Don’t leave home for vacation without first PREParing your home! The last thing you want to sorry about, when you’re trying to get away, is how secure you’ve left your home!
13 Tips to PREParing Your Home for Your Vacation
The USPS now has a quick and easy way to stop your mail, and you don’t even have to go to the post office to do it! There are even ways to redirect it if you’ll be gone for a long period.
• Tip: Here’s a good moment to pay a neighborhood child some money to check to make sure there’s no paper sitting in your driveway, no phone books on your doorstep, or restaurant hangers on your door.
Get timers for lights and television
Making your home look lived in is the point of getting timers for the lights and television in your house. You can set them to look like your typical activity during the time you’re away, including having a television set turn on and off (make sure your set can handle this). Even a portable radio will work in place of the television, especially if you live in an apartment or townhouse.
• Tip: It’s a good idea to make sure you have motion sensor lighting on your home, as well. You can get them inexpensively and install them in areas like your garage door, ill-lit alcoves, etc. We have even purchased a motion detecting light for our front porch that is lit all the time, but gets brighter when someone approaches the door.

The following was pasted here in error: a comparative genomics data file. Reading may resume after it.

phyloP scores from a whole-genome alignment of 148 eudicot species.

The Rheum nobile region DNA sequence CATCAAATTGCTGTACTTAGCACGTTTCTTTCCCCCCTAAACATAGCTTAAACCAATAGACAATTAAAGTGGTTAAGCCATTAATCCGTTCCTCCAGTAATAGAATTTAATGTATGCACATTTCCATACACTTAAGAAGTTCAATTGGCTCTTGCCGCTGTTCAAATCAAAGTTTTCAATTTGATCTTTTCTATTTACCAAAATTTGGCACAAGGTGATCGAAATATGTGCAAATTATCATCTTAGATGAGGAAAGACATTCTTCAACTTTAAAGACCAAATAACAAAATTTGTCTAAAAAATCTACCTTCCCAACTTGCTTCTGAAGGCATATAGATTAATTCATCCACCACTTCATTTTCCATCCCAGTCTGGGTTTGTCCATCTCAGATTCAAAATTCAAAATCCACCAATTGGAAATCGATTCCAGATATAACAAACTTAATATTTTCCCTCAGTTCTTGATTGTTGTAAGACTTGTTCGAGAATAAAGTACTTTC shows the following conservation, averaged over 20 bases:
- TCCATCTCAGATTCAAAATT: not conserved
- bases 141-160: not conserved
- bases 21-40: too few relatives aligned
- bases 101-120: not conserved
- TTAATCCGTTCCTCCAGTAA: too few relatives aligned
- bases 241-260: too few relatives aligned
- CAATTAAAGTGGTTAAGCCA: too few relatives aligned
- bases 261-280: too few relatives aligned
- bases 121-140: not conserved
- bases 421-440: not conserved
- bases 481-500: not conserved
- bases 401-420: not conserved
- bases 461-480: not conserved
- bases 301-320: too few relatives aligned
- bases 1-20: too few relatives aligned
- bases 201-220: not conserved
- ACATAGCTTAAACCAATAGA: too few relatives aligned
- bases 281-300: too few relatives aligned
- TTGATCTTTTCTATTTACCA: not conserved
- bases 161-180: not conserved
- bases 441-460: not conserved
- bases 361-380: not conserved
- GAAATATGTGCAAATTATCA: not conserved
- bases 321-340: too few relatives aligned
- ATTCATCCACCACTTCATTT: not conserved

A great way to have someone unwanted in your home when you’re away is to forget to lock up. Make sure all of your doors and windows are locked, interior doors from the garage are locked, and gates and sheds locked up. You may even want to turn off the garage door so that burglars can’t open it with universal remotes as they drive down the alley.
• Tips: If you are making your home a smart home, there are apps and mechisms for controlling the lights and doors in your home. You can answer a doorbell from afar, turn the lights on and off in your home, and even code a remote ‘key’ to allow neighbors in if you don’t want to give one out.
Have someone check by often
Even if they aren’t going to have a key to get in, have someone visually check your property often to make sure it doesn’t look as if something has happened. This is especially important with impending bad weather. You may decide to give a key to a trusted friend or neighbor which allows them to get inside to deliver packages and check that the water heater hasn’t emptied its contents onto your newly installed wood floor, etc.